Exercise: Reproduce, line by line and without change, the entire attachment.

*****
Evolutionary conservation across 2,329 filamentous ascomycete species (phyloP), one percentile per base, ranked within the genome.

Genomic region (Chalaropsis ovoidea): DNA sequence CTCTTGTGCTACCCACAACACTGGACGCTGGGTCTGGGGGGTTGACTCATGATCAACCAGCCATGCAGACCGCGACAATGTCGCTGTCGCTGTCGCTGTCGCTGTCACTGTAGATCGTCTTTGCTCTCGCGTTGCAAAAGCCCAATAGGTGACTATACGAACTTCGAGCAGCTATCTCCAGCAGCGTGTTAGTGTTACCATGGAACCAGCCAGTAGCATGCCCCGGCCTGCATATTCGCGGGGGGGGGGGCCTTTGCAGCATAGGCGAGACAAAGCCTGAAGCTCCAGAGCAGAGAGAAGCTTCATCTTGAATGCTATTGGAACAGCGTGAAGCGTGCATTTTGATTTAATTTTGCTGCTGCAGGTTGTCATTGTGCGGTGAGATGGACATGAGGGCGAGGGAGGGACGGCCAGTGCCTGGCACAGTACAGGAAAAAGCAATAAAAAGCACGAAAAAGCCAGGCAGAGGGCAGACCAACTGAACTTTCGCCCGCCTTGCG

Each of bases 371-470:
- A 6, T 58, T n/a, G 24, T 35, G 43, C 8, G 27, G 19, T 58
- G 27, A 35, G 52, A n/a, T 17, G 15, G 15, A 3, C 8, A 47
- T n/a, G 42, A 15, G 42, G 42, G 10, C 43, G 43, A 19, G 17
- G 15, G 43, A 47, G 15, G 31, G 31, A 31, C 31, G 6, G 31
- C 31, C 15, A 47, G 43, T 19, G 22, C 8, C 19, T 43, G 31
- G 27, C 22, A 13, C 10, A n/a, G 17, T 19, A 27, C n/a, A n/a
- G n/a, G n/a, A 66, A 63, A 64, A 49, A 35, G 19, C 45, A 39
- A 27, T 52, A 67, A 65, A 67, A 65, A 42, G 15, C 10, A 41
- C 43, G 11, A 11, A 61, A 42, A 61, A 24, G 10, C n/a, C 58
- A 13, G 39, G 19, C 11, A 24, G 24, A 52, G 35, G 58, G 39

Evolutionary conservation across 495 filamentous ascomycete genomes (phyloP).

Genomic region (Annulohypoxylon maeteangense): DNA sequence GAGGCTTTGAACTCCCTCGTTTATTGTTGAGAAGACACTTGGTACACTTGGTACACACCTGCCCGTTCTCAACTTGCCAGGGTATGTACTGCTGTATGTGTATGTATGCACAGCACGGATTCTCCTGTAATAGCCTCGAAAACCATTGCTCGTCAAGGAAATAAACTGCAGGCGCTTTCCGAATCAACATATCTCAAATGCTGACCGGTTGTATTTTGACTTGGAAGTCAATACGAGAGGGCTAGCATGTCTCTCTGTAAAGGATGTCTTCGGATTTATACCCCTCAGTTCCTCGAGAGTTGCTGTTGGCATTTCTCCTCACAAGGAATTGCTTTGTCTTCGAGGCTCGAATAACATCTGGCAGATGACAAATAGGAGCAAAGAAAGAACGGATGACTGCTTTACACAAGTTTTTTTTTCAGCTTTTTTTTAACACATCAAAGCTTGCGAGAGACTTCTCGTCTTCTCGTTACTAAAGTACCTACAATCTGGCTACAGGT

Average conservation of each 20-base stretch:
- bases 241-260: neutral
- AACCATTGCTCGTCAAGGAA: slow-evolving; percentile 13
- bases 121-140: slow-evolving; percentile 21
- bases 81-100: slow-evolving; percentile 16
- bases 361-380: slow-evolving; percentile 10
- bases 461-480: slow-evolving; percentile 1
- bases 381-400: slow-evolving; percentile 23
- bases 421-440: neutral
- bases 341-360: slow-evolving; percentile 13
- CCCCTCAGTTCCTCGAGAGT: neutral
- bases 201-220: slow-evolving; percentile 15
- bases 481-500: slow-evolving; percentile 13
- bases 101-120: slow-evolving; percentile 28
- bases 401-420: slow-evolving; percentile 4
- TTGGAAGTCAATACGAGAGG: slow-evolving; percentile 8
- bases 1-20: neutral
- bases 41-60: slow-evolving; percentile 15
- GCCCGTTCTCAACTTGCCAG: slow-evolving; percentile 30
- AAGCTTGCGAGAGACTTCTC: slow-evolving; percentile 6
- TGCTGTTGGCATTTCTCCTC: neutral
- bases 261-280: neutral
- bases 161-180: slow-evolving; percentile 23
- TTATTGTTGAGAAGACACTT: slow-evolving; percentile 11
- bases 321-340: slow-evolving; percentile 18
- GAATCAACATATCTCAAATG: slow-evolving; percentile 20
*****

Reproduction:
Evolutionary conservation across 2,329 filamentous ascomycete species (phyloP), one percentile per base, ranked within the genome.

Genomic region (Chalaropsis ovoidea): DNA sequence CTCTTGTGCTACCCACAACACTGGACGCTGGGTCTGGGGGGTTGACTCATGATCAACCAGCCATGCAGACCGCGACAATGTCGCTGTCGCTGTCGCTGTCGCTGTCACTGTAGATCGTCTTTGCTCTCGCGTTGCAAAAGCCCAATAGGTGACTATACGAACTTCGAGCAGCTATCTCCAGCAGCGTGTTAGTGTTACCATGGAACCAGCCAGTAGCATGCCCCGGCCTGCATATTCGCGGGGGGGGGGGCCTTTGCAGCATAGGCGAGACAAAGCCTGAAGCTCCAGAGCAGAGAGAAGCTTCATCTTGAATGCTATTGGAACAGCGTGAAGCGTGCATTTTGATTTAATTTTGCTGCTGCAGGTTGTCATTGTGCGGTGAGATGGACATGAGGGCGAGGGAGGGACGGCCAGTGCCTGGCACAGTACAGGAAAAAGCAATAAAAAGCACGAAAAAGCCAGGCAGAGGGCAGACCAACTGAACTTTCGCCCGCCTTGCG

Each of bases 371-470:
- A 6, T 58, T n/a, G 24, T 35, G 43, C 8, G 27, G 19, T 58
- G 27, A 35, G 52, A n/a, T 17, G 15, G 15, A 3, C 8, A 47
- T n/a, G 42, A 15, G 42, G 42, G 10, C 43, G 43, A 19, G 17
- G 15, G 43, A 47, G 15, G 31, G 31, A 31, C 31, G 6, G 31
- C 31, C 15, A 47, G 43, T 19, G 22, C 8, C 19, T 43, G 31
- G 27, C 22, A 13, C 10, A n/a, G 17, T 19, A 27, C n/a, A n/a
- G n/a, G n/a, A 66, A 63, A 64, A 49, A 35, G 19, C 45, A 39
- A 27, T 52, A 67, A 65, A 67, A 65, A 42, G 15, C 10, A 41
- C 43, G 11, A 11, A 61, A 42, A 61, A 24, G 10, C n/a, C 58
- A 13, G 39, G 19, C 11, A 24, G 24, A 52, G 35, G 58, G 39

Evolutionary conservation across 495 filamentous ascomycete genomes (phyloP).

Genomic region (Annulohypoxylon maeteangense): DNA sequence GAGGCTTTGAACTCCCTCGTTTATTGTTGAGAAGACACTTGGTACACTTGGTACACACCTGCCCGTTCTCAACTTGCCAGGGTATGTACTGCTGTATGTGTATGTATGCACAGCACGGATTCTCCTGTAATAGCCTCGAAAACCATTGCTCGTCAAGGAAATAAACTGCAGGCGCTTTCCGAATCAACATATCTCAAATGCTGACCGGTTGTATTTTGACTTGGAAGTCAATACGAGAGGGCTAGCATGTCTCTCTGTAAAGGATGTCTTCGGATTTATACCCCTCAGTTCCTCGAGAGTTGCTGTTGGCATTTCTCCTCACAAGGAATTGCTTTGTCTTCGAGGCTCGAATAACATCTGGCAGATGACAAATAGGAGCAAAGAAAGAACGGATGACTGCTTTACACAAGTTTTTTTTTCAGCTTTTTTTTAACACATCAAAGCTTGCGAGAGACTTCTCGTCTTCTCGTTACTAAAGTACCTACAATCTGGCTACAGGT

Average conservation of each 20-base stretch:
- bases 241-260: neutral
- AACCATTGCTCGTCAAGGAA: slow-evolving; percentile 13
- bases 121-140: slow-evolving; percentile 21
- bases 81-100: slow-evolving; percentile 16
- bases 361-380: slow-evolving; percentile 10
- bases 461-480: slow-evolving; percentile 1
- bases 381-400: slow-evolving; percentile 23
- bases 421-440: neutral
- bases 341-360: slow-evolving; percentile 13
- CCCCTCAGTTCCTCGAGAGT: neutral
- bases 201-220: slow-evolving; percentile 15
- bases 481-500: slow-evolving; percentile 13
- bases 101-120: slow-evolving; percentile 28
- bases 401-420: slow-evolving; percentile 4
- TTGGAAGTCAATACGAGAGG: slow-evolving; percentile 8
- bases 1-20: neutral
- bases 41-60: slow-evolving; percentile 15
- GCCCGTTCTCAACTTGCCAG: slow-evolving; percentile 30
- AAGCTTGCGAGAGACTTCTC: slow-evolving; percentile 6
- TGCTGTTGGCATTTCTCCTC: neutral
- bases 261-280: neutral
- bases 161-180: slow-evolving; percentile 23
- TTATTGTTGAGAAGACACTT: slow-evolving; percentile 11
- bases 321-340: slow-evolving; percentile 18
- GAATCAACATATCTCAAATG: slow-evolving; percentile 20